Fire deaths in Ohio at 26-year low in 2012
By ANDREW WELSH-HUGGINS
AP Legal Affairs Writer
The number of fire-related deaths in Ohio dropped last year to a 26-year low, with the state fire marshal attributing part of the decline to the unusually mild winter.
It was the second year running that Ohio saw double digit decreases in the numbers of people killed in blazes, said Fire Marshal Larry Flowers.
The state recorded an unofficial 106 fire deaths for 2012, a 17 percent drop from the year before, which saw 128 fire deaths.
The figures for 2012 are tentative and could rise slightly as fire departments finish their mandatory reporting to the state.
The year’s deadliest fire happened in November in northwest Ohio. A fast-moving fire leveled a 130-year-old farmhouse and killed three young children and two adults. The wood-frame home, which sat outside the village of Republic, about 50 miles southeast of Toledo, was fairly isolated and surrounded by farm fields. The nearest house was about a quarter-mile away.
Flowers said the cause of the majority of fatal fires was undetermined. Smoking and cooking led the categories when the cause was known.
In more than two-thirds of fatalities, homes either lacked a smoke detector or it couldn’t be determined whether one was present.
“One thing that will definitely save lives is everyone having working smoke detectors,” Flowers said Friday.
Flowers said the mild temperatures from January to March a year ago may have played a role in the decline. In cold weather, people use space heaters, a frequent cause of fires.
This month, Ohio is running ahead of last year’s figures, with 10 deaths recorded in January compared with four last year at this time. Temperatures have been far more seasonal this year and a cold snap next week is expected to bring some single-digit temperatures.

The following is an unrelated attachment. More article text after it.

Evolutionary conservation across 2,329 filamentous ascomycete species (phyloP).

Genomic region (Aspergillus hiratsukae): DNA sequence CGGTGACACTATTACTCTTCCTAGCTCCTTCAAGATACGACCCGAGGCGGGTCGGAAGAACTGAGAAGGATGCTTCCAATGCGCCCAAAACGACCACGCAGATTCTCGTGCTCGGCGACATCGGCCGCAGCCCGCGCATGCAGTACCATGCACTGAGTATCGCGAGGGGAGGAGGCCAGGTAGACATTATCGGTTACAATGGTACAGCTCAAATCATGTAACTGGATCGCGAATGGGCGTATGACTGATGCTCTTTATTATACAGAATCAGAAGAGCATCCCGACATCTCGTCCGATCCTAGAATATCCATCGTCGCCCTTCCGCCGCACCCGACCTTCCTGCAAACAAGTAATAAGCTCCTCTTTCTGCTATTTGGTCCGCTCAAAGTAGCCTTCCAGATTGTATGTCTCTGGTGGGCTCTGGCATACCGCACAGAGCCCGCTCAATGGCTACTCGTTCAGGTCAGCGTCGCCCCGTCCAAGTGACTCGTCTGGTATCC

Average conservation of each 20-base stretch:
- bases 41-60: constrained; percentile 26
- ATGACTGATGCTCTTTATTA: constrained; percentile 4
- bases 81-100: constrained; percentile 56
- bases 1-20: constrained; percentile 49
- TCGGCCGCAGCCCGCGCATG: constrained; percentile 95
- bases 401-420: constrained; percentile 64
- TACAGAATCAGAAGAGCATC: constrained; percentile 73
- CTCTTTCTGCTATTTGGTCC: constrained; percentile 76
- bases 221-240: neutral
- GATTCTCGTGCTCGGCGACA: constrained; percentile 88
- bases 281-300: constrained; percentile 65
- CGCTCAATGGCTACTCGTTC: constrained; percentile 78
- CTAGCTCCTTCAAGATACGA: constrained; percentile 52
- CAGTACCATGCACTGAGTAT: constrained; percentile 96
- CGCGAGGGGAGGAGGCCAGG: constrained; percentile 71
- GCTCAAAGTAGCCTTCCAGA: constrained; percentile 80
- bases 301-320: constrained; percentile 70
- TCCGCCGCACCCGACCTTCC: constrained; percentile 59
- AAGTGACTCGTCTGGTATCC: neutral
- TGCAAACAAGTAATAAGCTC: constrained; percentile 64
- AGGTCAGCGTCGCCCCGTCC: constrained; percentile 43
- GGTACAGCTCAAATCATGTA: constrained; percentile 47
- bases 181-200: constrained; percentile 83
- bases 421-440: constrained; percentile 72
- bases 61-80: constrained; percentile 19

As a result, the fire marshal’s office is reminding people to keep space heaters away from fabric, check fireplaces before lighting them for the first time and making sure each level of the house has a working smoke alarm.
Several major cities around the country also reported record low fire deaths for 2012, including Boston, Philadelphia and New York, whose 58 fire deaths was the lowest reported since 1916.
Maryland and Mississippi also reported declines, with Mississippi’s 62 deaths a record for one year, and also partly attributable to the mild winter, according to Mississippi Fire Marshal Mike Chaney.
Officials in those cities and states said fire prevention and education programs are the chief reason why deaths are declining. Maryland is also one of several states where cigarettes sold in the state must be manufactured with a band that snuffs out the cigarette if it’s left unattended.
The mild winter may have played a role in lower fire deaths in 2012, though it’s too soon to tell for sure or if the decline was seen nationally, said Tom Olshanksi, a spokesman for the U.S. Fire Administration.
“The numbers are incredibly encouraging across the country from what we’re seeing,” he added.
Besides the Republic fire, two fires in March that killed four people each were the year’s deadliest. One was determined to be a murder-suicide.
On March 3, a house fire in Warren about 50 miles southeast of Cleveland killed two girls, their mother and a man who was staying with them. Authorities said the blaze apparently began in the kitchen, possibly near the stove, and no smoke detectors were found in the house.
On March 17, a man in East Liverpool recently separated from his longtime girlfriend set himself and his house on fire two months ago, killing him and his three young sons. The arson was ruled a murder-suicide after investigators determined that 37-year-old Ulrick Estimot locked the house’s front and back doors, poured gasoline throughout the home and set himself on fire.